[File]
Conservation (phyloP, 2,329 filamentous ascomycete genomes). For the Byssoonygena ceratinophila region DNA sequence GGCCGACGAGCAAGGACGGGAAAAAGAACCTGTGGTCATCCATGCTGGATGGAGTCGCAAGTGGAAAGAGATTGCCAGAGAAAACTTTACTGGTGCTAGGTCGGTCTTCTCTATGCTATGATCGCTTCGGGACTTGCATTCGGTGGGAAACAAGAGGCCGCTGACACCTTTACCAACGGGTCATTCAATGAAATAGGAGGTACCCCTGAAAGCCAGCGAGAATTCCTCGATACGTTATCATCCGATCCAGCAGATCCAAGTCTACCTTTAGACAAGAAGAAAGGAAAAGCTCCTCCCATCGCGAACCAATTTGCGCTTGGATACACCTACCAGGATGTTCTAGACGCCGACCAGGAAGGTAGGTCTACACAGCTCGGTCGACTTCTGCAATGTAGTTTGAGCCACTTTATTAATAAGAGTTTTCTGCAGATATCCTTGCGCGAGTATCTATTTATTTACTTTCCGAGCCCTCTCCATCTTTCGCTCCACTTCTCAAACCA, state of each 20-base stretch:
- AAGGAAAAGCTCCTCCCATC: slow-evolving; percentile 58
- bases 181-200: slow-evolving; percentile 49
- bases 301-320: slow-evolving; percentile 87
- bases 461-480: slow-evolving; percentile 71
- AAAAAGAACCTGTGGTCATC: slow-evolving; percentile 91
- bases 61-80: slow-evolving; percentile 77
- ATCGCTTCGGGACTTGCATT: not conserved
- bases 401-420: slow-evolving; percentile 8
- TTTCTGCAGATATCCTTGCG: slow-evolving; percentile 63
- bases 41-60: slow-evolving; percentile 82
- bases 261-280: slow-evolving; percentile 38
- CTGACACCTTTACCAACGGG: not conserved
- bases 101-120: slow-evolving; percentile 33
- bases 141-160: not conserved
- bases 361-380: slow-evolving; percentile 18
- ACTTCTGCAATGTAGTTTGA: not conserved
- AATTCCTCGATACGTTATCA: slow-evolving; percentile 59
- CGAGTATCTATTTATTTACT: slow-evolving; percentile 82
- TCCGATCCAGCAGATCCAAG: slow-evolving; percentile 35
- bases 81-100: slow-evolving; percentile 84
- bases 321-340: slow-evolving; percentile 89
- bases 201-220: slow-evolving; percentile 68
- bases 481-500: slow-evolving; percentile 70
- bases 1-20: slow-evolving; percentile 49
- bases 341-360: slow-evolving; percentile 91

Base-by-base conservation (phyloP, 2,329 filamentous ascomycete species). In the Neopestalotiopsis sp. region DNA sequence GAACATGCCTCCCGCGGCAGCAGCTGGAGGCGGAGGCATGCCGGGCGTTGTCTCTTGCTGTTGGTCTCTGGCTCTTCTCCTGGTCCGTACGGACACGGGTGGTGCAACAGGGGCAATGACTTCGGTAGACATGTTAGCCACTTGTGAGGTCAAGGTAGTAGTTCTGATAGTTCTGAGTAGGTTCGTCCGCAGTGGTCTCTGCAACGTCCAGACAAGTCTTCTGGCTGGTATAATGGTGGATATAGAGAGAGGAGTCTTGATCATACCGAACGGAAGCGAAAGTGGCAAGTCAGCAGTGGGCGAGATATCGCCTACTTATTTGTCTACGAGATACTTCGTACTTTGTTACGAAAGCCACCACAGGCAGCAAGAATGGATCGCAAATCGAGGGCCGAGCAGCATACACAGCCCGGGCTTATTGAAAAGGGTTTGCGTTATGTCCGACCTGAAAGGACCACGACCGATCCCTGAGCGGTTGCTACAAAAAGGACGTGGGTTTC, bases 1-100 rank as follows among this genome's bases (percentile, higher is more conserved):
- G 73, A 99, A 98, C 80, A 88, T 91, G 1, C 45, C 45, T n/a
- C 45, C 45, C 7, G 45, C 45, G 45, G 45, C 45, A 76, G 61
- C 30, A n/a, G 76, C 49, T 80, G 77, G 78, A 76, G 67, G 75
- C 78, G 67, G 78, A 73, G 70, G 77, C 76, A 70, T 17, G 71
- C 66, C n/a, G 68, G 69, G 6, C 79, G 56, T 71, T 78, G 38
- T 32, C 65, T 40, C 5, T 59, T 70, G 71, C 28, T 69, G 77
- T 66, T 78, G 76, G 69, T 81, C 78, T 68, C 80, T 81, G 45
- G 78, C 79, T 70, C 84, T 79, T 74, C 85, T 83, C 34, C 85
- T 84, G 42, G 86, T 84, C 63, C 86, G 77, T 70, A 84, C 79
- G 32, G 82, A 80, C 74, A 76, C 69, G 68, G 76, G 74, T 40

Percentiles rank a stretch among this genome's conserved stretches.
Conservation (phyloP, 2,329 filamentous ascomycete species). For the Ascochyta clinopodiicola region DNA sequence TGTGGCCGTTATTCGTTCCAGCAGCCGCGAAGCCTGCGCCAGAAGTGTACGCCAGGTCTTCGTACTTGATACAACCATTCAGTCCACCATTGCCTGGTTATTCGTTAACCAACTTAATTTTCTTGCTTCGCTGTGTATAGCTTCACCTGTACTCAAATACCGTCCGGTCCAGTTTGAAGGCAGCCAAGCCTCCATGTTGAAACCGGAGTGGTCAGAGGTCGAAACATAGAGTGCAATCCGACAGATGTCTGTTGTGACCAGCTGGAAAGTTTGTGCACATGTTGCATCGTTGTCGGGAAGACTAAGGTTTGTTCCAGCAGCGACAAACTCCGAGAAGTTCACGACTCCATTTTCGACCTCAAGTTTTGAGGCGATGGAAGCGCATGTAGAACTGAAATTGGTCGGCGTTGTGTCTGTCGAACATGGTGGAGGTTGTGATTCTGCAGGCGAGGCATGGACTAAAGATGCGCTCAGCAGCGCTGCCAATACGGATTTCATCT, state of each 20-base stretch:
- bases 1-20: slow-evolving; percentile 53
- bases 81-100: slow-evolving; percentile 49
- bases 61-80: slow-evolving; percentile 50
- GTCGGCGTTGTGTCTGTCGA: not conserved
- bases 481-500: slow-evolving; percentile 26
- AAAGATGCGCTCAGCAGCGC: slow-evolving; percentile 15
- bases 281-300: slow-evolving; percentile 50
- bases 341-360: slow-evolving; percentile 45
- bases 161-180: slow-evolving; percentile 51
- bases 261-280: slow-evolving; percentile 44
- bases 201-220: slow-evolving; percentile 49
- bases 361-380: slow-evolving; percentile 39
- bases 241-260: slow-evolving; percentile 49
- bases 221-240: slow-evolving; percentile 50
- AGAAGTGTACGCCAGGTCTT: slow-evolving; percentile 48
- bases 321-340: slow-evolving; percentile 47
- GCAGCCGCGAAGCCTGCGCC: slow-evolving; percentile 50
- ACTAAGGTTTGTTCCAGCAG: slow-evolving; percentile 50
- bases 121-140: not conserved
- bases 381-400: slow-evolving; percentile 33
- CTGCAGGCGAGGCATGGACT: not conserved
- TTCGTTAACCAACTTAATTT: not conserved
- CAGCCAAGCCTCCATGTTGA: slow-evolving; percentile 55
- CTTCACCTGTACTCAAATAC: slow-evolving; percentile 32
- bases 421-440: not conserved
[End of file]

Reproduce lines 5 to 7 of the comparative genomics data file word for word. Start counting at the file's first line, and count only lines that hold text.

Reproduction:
- bases 461-480: slow-evolving; percentile 71
- AAAAAGAACCTGTGGTCATC: slow-evolving; percentile 91
- bases 61-80: slow-evolving; percentile 77